UNITED STATES OF AMERICA, Plaintiff - Appellee, v. JAMIE WILLIAM SITES, Defendant - Appellant.
Jamie William Sites appeals the district court's judgment revoking his supervised release and sentencing him to eight months' imprisonment. Counsel has filed a brief pursuant to Anders v. California, 386 U.S. 738 (1967), stating that she has found no meritorious grounds for appeal but questioning whether the sentence was substantively reasonable. Sites was advised of his right to file a pro se supplemental brief, but has not done so.
“A district court has broad discretion when imposing a sentence upon revocation of supervised release.” United States v. Webb, 738 F.3d 638, 640 (4th Cir. 2013). “We will affirm a revocation sentence if it is within the statutory maximum and is not ‘plainly unreasonable.’ ” Id. In conducting this review, we assess the sentence for reasonableness, utilizing “the procedural and substantive considerations” employed in evaluating an original criminal sentence. United States v. Crudup, 461 F.3d 433, 438 (4th Cir. 2006). Only if a sentence is unreasonable will we “then decide whether the sentence is plainly unreasonable.” Id. at 439. A sentence that is within a properly calculated Chapter Seven range is presumed reasonable. Webb, 738 F.3d at 642. We conclude that Sites fails to rebut the presumption that his within-Guidelines sentence is reasonable.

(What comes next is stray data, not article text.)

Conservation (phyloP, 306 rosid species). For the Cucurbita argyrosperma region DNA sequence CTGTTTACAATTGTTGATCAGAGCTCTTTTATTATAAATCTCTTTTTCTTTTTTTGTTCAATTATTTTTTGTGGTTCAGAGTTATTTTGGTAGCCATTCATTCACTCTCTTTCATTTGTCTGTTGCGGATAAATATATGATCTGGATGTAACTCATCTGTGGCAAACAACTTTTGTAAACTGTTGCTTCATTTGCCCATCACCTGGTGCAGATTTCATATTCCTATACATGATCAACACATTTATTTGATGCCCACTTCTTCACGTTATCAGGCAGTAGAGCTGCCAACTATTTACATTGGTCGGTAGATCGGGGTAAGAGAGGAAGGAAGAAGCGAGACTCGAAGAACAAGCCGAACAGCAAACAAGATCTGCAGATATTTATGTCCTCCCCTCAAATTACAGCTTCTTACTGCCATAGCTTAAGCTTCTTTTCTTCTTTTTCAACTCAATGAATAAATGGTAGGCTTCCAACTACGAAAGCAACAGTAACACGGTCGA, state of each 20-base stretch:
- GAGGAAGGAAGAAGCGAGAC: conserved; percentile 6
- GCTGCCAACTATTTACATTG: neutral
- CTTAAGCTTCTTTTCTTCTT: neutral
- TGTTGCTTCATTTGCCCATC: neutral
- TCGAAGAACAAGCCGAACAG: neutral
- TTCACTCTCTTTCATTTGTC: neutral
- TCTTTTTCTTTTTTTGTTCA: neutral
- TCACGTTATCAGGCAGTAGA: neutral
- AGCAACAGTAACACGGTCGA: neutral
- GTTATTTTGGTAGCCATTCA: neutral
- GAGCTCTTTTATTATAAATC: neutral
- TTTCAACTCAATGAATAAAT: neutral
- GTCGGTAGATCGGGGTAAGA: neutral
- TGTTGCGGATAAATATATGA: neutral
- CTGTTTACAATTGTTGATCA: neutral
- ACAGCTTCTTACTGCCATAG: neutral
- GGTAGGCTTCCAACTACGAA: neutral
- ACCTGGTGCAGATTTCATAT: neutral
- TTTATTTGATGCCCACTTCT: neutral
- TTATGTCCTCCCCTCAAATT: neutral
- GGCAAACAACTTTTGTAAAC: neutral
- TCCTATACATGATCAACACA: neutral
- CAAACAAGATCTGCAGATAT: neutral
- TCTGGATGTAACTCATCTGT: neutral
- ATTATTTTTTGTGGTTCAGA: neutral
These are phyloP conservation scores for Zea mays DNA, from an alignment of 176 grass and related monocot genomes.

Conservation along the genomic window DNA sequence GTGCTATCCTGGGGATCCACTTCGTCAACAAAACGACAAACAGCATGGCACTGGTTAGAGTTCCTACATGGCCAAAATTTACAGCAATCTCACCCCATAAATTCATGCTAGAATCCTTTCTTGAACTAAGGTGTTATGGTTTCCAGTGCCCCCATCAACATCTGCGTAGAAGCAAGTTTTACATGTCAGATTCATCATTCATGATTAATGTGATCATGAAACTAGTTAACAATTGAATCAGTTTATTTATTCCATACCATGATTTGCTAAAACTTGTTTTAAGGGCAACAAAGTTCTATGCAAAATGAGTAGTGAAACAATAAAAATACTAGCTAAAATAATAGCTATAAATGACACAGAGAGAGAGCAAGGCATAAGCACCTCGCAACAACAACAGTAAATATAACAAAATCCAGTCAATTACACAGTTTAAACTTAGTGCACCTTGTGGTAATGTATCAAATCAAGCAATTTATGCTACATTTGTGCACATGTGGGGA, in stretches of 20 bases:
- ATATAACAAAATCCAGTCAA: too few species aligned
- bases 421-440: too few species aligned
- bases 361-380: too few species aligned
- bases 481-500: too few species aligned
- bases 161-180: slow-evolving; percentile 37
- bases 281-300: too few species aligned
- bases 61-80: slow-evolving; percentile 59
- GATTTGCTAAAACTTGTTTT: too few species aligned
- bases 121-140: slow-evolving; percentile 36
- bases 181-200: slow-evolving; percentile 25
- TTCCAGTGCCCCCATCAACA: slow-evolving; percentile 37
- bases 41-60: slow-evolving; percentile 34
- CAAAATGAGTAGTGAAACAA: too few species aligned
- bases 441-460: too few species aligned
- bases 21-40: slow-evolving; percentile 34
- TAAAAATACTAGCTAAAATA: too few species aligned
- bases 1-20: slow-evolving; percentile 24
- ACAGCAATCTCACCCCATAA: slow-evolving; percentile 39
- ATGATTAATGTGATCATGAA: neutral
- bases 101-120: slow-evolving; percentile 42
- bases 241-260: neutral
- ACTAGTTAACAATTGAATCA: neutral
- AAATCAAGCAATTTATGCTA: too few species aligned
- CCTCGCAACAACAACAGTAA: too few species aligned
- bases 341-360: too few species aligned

In accordance with Anders, we have reviewed the entire record for any meritorious grounds for appeal and have found none. Accordingly, we affirm the district court's judgment. This court requires that counsel inform Sites, in writing, of his right to petition the Supreme Court of the United States for further review. If Sites requests that a petition be filed, but counsel believes that such a petition would be frivolous, counsel may move in this court for leave to withdraw from representation. Counsel's motion must state that a copy thereof was served on Sites. We dispense with oral argument because the facts and legal contentions are adequately presented in the materials before this court and argument would not aid the decisional process.